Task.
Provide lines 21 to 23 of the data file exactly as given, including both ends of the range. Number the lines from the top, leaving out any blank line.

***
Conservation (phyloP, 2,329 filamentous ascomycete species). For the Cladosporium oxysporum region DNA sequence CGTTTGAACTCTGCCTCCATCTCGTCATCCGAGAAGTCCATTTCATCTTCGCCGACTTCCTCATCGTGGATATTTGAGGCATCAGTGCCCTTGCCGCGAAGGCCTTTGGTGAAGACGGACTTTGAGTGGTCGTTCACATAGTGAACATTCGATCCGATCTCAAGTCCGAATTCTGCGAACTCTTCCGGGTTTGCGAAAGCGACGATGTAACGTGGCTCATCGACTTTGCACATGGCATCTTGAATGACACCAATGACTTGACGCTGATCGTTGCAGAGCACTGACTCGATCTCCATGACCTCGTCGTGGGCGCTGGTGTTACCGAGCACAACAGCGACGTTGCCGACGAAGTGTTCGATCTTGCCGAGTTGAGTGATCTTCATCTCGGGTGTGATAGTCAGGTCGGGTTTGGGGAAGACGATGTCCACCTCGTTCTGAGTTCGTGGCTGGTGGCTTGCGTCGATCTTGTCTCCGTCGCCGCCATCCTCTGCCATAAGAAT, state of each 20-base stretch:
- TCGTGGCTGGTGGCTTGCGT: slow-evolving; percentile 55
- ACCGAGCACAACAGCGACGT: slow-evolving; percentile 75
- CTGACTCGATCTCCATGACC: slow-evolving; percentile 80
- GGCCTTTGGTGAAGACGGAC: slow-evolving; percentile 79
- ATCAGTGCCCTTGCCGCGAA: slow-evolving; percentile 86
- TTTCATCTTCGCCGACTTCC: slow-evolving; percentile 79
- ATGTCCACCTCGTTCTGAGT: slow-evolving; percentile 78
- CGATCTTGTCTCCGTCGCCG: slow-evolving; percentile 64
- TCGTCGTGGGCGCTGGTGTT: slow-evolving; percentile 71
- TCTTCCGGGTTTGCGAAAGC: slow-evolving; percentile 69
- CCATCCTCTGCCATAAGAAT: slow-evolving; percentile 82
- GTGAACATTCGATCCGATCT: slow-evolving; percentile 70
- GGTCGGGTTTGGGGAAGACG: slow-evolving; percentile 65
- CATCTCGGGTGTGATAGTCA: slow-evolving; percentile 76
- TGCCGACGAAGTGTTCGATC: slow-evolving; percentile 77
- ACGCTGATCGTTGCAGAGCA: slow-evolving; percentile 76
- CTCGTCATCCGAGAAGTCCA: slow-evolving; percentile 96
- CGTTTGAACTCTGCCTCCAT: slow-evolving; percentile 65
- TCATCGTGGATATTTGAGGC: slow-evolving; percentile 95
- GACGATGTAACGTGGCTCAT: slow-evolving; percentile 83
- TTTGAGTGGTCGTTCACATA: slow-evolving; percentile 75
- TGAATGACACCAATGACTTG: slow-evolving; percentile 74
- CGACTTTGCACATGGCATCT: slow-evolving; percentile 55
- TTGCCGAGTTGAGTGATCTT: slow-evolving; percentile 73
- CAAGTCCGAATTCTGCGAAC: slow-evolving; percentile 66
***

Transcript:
- GACGATGTAACGTGGCTCAT: slow-evolving; percentile 83
- TTTGAGTGGTCGTTCACATA: slow-evolving; percentile 75
- TGAATGACACCAATGACTTG: slow-evolving; percentile 74